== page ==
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May 26, 2011

Twitter + Tweetdeck = Another splinter in the splinternet

by Josh Bernoff

Tweetdeck screen shot Twitter announced it was buying TweetDeck. TweetDeck is popular, sophisticated client software that makes it far easier to see tweetstreams and searches on your PC, as well as on other devices like the iPad. While the price was not announced, people like TechCrunch are quoting insiders who say the price was at least $40 million.

Ad Age suggests the deal was done to allow Twitter to "Keep control of its own users." This is true: Twitter has already built or acquired popular client software for iPhone, Android, and Blackberry, and other platforms. A rising Twitter developer, UberMedia, was threatening to buy Tweetdeck. Twitter has an open set of APIs, which has allowed a vibrant community of third-party applications to spring up, but also means that the Twitter experience (including how ads are displayed) is not the same for everyone. Now, I expect Twitter to start to offer a common experience on all these devices, combining the best features of the clients it has acquired.

But what does this mean for marketers? Our research shows that about 10% of the influence people have on each other around products and services within social networks takes place in Twitter -- where is this important platform going?

While my former colleague Augie Ray has suggested Twitter will keep a level playing field, my experience tells me otherwise. Twitter will develop new features in its API, especially for delivering appropriate advertising experiences. Those features will deploy first and best in the client software it owns. Marketers dealing with Twitter will get promises about where the experience is going, and Twitter will execute on those promises within its client software. The rest of the Twitter ecosystem has been very useful to Twitter to help it get to this point, but now they will have to play catch-up.

Twitter, which has been a very open system, will increasingly become one where the important interactions are controlled by the company. Just like Facebook. Marketers will have to live within these rules.

This is yet another step in a trend we call the Splinternet. The open, standards-based Web experience that we've embraced for the last 15 years is becoming a set of platforms that people love, but that are controlled by companies (like Apple, Facebook, and now Twitter). While these platforms are exciting, do not be naive: companies control them and will set the rules on how marketers can use them to connect. They'll change those rules as they see fit, which will make your life as a marketer far more challenging. This is the Splinternet era; you'd better get used to it.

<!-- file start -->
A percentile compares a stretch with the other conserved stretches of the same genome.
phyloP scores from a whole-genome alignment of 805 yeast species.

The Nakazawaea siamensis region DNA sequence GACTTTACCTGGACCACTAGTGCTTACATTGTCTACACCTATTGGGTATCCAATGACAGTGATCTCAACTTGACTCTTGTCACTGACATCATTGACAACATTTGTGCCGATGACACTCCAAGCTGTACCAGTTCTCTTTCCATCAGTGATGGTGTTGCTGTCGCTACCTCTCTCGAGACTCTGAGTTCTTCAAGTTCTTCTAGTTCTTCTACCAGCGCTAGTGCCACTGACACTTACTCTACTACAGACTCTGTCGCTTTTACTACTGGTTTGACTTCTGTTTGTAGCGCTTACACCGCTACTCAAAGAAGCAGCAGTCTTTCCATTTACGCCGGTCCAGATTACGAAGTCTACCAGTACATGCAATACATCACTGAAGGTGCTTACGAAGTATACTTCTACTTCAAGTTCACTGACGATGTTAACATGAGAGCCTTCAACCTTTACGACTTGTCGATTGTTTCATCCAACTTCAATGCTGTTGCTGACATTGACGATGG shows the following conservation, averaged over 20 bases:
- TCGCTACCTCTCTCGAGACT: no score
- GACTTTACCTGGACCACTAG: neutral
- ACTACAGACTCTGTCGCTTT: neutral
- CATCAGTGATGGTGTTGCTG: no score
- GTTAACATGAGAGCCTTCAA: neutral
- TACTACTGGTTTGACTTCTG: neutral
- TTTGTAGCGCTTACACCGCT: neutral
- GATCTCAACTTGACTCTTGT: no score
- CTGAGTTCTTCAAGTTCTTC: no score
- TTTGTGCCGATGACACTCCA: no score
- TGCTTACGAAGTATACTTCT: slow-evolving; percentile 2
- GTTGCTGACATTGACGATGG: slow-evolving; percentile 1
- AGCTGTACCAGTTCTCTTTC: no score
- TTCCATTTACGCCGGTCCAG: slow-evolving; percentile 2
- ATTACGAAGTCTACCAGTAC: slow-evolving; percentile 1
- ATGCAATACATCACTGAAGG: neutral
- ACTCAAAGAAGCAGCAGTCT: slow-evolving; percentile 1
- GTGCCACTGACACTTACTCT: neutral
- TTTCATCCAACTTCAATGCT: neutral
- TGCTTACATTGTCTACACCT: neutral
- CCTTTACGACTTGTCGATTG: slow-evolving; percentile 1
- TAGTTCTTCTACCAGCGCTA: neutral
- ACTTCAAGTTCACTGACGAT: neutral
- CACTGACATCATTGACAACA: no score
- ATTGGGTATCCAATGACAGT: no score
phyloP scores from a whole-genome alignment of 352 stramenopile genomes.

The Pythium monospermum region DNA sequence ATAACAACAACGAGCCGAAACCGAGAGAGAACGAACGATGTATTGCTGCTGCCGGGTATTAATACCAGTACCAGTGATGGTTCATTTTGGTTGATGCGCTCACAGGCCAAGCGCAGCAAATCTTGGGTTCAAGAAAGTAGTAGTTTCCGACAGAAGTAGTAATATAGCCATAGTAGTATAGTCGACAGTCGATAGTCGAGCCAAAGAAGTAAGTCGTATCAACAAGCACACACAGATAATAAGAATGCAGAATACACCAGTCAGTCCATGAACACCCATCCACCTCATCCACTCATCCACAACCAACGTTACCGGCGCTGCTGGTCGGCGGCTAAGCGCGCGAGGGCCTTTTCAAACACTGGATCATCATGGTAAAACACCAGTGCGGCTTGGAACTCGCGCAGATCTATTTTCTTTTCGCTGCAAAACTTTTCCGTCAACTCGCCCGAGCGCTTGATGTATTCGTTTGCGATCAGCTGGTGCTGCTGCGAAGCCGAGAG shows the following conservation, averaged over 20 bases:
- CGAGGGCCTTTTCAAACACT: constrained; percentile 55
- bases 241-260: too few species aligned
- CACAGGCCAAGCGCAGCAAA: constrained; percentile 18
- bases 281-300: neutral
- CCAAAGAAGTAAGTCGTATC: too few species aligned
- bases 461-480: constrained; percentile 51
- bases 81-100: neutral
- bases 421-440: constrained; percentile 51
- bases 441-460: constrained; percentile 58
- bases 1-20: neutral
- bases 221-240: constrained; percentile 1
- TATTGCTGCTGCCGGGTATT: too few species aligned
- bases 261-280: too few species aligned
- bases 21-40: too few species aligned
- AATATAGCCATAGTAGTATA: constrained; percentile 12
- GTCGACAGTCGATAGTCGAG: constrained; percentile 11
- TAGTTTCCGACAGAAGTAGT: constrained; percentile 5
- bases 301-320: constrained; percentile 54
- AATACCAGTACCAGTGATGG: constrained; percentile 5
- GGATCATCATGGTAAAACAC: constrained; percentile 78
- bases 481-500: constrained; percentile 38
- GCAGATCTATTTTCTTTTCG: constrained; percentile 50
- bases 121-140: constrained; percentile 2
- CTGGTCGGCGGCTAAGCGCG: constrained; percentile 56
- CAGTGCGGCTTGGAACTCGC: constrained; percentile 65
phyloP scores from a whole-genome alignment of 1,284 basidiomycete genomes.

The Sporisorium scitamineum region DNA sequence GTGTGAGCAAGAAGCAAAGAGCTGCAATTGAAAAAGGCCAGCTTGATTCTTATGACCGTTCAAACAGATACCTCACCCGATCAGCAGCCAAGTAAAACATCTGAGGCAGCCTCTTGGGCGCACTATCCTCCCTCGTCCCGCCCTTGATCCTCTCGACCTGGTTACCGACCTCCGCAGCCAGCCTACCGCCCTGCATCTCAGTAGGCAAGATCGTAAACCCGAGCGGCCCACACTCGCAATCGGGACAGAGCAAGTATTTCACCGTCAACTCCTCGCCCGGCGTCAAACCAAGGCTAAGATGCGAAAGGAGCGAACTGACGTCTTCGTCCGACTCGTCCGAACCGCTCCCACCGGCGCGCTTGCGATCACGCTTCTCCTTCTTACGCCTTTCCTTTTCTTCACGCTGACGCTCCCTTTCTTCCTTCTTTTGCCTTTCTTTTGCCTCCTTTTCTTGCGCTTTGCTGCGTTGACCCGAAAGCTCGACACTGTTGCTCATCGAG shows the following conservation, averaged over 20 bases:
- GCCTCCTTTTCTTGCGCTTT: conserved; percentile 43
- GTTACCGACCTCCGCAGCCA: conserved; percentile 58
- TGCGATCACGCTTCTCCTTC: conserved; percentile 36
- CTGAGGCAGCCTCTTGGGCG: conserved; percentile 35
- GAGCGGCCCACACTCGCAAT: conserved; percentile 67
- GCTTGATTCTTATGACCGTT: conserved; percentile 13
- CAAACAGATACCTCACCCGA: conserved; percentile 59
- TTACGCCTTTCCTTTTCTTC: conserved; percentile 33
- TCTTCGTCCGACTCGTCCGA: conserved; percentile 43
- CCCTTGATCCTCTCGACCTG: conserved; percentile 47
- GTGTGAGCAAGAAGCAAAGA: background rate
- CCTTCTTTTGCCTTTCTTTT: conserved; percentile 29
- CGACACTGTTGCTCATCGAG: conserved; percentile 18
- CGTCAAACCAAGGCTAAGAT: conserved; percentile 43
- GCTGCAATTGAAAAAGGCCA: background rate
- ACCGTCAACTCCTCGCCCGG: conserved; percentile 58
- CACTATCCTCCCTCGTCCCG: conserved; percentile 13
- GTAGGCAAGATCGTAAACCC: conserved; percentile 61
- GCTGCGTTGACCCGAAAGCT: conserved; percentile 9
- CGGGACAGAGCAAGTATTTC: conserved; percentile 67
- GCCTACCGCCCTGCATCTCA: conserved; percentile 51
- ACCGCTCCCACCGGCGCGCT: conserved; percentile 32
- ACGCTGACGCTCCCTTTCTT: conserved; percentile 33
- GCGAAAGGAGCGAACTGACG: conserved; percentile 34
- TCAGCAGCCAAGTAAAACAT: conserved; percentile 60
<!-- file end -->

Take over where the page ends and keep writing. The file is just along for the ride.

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Augie Ray

I've always thought the Splinternet concept you and Shar published was right on the mark, and this fits it well. I enjoyed our Twitter debate, but as expected we ended up closer together than apart.

I agree Twitter will become a BIT more closed, but I see them staying more open than not. Twitter recently shut down some Twitter ad networks, and that is the area in which they need complete control; but crowding out other clients is not in Twitter's best interest. Keeping the most eyes on the most content is.

At last year's Chirp, the Twitter developer conference, the company put their developer network on notice that merely deploying Twitter clients was a dangerous road. In advance of Chirp, Twitter had already made some key mobile acquisitions of Twitter clients, and the developer network was uneasy. It was interesting to see how Dick, Ev and Biz won the crowd back over in a day, because the message was simple:

- We need our developer network to succeed;

- We'll support our developer network;

- But we also need to control the basic user experience;

- So get out there and get creative, because the world doesn't need 100 functionally identical but visually different Twitter clients...